Blog | Social enterprise

‘Buy Social’ is the ideal alternative to Black Friday

Want to avoid Black Friday? Buy social.

By Jo Brown · November 23, 2018

See this page in: Cymraeg

Why ‘Buy Social’ is the ideal alternative to ‘Black Friday’

Written by Mark Smith, Wales Co-operative Centre Marketing Officer

I’m sure most of us have indulged in the bargain-fest that is Black Friday, but is it really the most sensible and ethical way of buying discounted goods? After all, we’ve witnessed the scenes of people fighting over goods in supermarkets, while online shopping goes into meltdown. When is greed ever good? Are market forces causing us to behave in this way; when personal finances, advertising and expectations to buy big are at their most exposed?

In this blog, I’m going to suggest one main way in which the annual bun fight for everything from electrical goods and clothing, to DVDs and toys can be done in a calmer way, throughout the year. An approach that instead benefits your community, and businesses that support people who might otherwise find it difficult to gain employment.

According to Wikipedia, Black Friday is…..

“….an informal name for the day following Thanksgiving Day in the United States, the fourth Thursday of November, which has been regarded as the beginning of the country’s Christmas shopping season since 1952, although the term ‘Black Friday’ did not become widely recognised or used until the early 2000s.”

Given that the Black Friday as we know it has existed throughout the economic downturn of 2008 and beyond, is our need for cut price goods greater than it used to be? Are there other ways in which we can make savings throughout the year, and doing so in a way that benefits all of us, not just shareholders of major retailers that are largely invisible to us and reaping the benefits of the money we spend with them.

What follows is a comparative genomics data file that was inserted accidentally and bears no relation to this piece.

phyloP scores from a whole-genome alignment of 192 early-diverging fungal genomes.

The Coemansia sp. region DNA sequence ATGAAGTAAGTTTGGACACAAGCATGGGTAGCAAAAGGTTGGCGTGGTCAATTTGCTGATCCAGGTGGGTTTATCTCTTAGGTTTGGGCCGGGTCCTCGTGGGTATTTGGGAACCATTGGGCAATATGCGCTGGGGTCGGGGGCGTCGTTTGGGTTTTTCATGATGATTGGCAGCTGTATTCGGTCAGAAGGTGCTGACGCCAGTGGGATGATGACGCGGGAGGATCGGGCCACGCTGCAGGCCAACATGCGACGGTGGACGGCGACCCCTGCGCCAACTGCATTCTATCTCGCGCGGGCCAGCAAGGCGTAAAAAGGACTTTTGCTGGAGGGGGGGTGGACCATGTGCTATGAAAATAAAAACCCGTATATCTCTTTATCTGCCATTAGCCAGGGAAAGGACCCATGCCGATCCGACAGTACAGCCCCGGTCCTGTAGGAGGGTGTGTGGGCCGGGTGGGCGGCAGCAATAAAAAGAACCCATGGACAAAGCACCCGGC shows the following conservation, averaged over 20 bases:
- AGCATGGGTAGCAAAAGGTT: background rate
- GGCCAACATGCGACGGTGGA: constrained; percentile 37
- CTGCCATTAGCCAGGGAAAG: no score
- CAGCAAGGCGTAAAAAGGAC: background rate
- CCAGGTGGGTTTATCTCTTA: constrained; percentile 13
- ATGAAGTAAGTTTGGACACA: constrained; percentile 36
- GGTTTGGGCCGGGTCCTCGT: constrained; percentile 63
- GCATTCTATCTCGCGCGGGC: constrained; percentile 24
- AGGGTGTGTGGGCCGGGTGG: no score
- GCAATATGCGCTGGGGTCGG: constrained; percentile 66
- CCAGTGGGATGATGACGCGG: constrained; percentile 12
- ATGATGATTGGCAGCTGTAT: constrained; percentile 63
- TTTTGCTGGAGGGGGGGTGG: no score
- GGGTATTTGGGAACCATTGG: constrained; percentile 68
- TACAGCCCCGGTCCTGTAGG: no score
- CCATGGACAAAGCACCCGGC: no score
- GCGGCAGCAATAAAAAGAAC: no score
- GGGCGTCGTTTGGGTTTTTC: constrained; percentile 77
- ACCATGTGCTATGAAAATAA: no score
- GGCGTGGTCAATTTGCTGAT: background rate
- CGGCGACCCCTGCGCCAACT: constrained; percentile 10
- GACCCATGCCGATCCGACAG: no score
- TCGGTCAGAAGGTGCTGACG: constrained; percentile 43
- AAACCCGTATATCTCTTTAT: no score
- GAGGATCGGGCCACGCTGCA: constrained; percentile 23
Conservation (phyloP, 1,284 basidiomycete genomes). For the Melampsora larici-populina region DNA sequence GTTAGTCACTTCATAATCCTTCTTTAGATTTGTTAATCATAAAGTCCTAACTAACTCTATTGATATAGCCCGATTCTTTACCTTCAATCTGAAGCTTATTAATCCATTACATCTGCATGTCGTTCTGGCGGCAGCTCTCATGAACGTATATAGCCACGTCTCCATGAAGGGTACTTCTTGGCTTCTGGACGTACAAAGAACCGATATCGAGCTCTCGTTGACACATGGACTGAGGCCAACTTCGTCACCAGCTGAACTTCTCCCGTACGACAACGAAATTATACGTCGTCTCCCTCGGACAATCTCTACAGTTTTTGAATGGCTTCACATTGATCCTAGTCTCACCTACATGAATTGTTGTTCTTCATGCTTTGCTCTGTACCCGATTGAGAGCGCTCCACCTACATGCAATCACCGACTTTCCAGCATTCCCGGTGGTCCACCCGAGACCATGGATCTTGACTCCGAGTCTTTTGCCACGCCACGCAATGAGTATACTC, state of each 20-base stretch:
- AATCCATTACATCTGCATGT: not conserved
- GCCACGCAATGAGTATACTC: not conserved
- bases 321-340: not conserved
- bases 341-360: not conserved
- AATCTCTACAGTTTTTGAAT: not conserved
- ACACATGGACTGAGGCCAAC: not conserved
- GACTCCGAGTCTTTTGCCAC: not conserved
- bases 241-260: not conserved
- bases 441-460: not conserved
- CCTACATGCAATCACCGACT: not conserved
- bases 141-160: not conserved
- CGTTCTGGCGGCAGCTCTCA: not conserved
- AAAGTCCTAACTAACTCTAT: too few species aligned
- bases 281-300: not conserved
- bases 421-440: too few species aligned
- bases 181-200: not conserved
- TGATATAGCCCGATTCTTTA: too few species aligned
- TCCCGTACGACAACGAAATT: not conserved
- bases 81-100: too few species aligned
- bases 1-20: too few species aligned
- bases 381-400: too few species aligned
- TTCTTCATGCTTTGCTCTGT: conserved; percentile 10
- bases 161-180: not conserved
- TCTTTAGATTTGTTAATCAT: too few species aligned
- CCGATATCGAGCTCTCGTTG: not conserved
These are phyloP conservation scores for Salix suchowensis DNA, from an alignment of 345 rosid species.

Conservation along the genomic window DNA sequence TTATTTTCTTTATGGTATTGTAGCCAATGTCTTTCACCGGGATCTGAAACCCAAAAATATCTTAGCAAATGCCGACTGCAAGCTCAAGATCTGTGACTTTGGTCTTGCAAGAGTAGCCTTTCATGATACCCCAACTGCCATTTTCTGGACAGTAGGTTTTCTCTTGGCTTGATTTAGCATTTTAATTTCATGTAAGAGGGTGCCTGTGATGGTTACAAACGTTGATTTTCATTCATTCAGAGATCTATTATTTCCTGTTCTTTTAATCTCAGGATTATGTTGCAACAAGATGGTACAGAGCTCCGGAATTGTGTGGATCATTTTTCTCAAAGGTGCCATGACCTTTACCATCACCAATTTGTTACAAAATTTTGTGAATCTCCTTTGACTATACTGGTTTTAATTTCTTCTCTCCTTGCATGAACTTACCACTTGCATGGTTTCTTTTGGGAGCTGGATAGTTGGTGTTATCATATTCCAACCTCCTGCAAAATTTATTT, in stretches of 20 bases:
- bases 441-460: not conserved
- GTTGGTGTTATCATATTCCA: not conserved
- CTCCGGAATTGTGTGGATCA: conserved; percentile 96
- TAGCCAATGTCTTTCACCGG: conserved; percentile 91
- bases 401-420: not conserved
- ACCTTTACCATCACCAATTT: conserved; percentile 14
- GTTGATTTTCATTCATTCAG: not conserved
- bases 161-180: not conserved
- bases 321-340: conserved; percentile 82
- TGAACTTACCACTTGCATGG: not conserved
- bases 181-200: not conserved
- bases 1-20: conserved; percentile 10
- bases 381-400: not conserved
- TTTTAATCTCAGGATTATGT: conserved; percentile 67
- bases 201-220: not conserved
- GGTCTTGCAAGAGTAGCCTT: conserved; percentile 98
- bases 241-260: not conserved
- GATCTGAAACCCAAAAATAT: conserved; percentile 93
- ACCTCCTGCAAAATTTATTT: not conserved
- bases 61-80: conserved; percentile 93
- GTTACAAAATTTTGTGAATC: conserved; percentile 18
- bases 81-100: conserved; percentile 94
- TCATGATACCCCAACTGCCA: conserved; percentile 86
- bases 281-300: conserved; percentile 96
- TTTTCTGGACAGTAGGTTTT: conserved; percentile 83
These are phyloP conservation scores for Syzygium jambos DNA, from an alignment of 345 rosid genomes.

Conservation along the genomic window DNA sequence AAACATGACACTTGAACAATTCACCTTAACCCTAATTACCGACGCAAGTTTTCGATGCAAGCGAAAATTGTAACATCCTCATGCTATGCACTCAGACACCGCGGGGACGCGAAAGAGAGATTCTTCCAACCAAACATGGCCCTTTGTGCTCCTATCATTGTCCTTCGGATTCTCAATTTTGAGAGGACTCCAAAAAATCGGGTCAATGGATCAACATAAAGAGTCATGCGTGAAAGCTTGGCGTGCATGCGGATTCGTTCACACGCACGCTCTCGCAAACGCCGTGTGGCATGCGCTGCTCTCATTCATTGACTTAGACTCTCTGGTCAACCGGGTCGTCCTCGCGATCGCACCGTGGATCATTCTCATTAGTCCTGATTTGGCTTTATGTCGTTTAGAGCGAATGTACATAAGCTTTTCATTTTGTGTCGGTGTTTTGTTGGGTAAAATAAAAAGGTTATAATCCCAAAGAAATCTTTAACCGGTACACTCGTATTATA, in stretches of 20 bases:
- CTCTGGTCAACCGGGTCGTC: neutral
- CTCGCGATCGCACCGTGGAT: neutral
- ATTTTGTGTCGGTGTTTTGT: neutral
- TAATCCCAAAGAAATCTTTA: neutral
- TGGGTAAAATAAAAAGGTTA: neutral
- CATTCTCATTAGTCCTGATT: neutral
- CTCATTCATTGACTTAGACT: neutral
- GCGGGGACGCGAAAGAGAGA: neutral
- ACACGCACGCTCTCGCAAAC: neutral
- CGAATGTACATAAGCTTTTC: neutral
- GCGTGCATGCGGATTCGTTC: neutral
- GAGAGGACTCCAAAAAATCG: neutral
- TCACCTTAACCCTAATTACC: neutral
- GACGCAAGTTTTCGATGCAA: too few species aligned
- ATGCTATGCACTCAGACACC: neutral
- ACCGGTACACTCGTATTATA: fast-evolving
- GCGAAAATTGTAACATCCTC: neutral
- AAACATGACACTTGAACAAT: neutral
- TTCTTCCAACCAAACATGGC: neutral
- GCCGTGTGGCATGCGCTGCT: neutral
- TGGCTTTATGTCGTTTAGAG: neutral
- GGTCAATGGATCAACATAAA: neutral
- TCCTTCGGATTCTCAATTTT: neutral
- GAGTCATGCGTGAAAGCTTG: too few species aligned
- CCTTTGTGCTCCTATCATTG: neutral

Don’t get me wrong, this isn’t a blog that tells you where you can and can’t spend your money. However, there is a need for a more balanced and mixed economy. This is where social businesses come into play. Social businesses exist across a vast range of industries and sectors, and value people, community and the environment more than most other types of business. They include social enterprises, co-operatives, mutuals and employee-owned businesses. They invest their profit back into the business to carry out their social mission, whatever that may be.

For example, Toogoodtowaste is a social enterprise in Rhondda Cynon Taf that recycles white goods and furniture at affordable prices, while providing employment and training opportunities for people who have been on the margins of the labour market. Xcel Bowl in Carmarthen is part of a wider social enterprise that supports a local food bank, community shop among other services, all through a bowling alley! Both of these are businesses that have a clear social conscience at all times of the year. Their ethos is clear and they are values-driven.

There are more than 1700 social businesses in Wales. You can buy from them directly, as retail / consumer facing businesses, or access their services. Buying from them over the course of a year, instead of one day, might change your purchasing habits and make Christmas less stressful. You could even consider joining a credit union, some of which have Christmas saving options.

You might have seen that we’re running a campaign called Social Christmas that is promoting social businesses for the festive period. We’re highlighting a number that you can buy goods from that would make for lovely presents, or visit to have festive experiences. If you’re someone that regularly buys candles, cider, toiletries and chutney (and many other things) as presents, or likes to visit Santa and watch Christmassy films, then check out our campaign and the businesses that we’re promoting.

Want to avoid Black Friday? Buy social.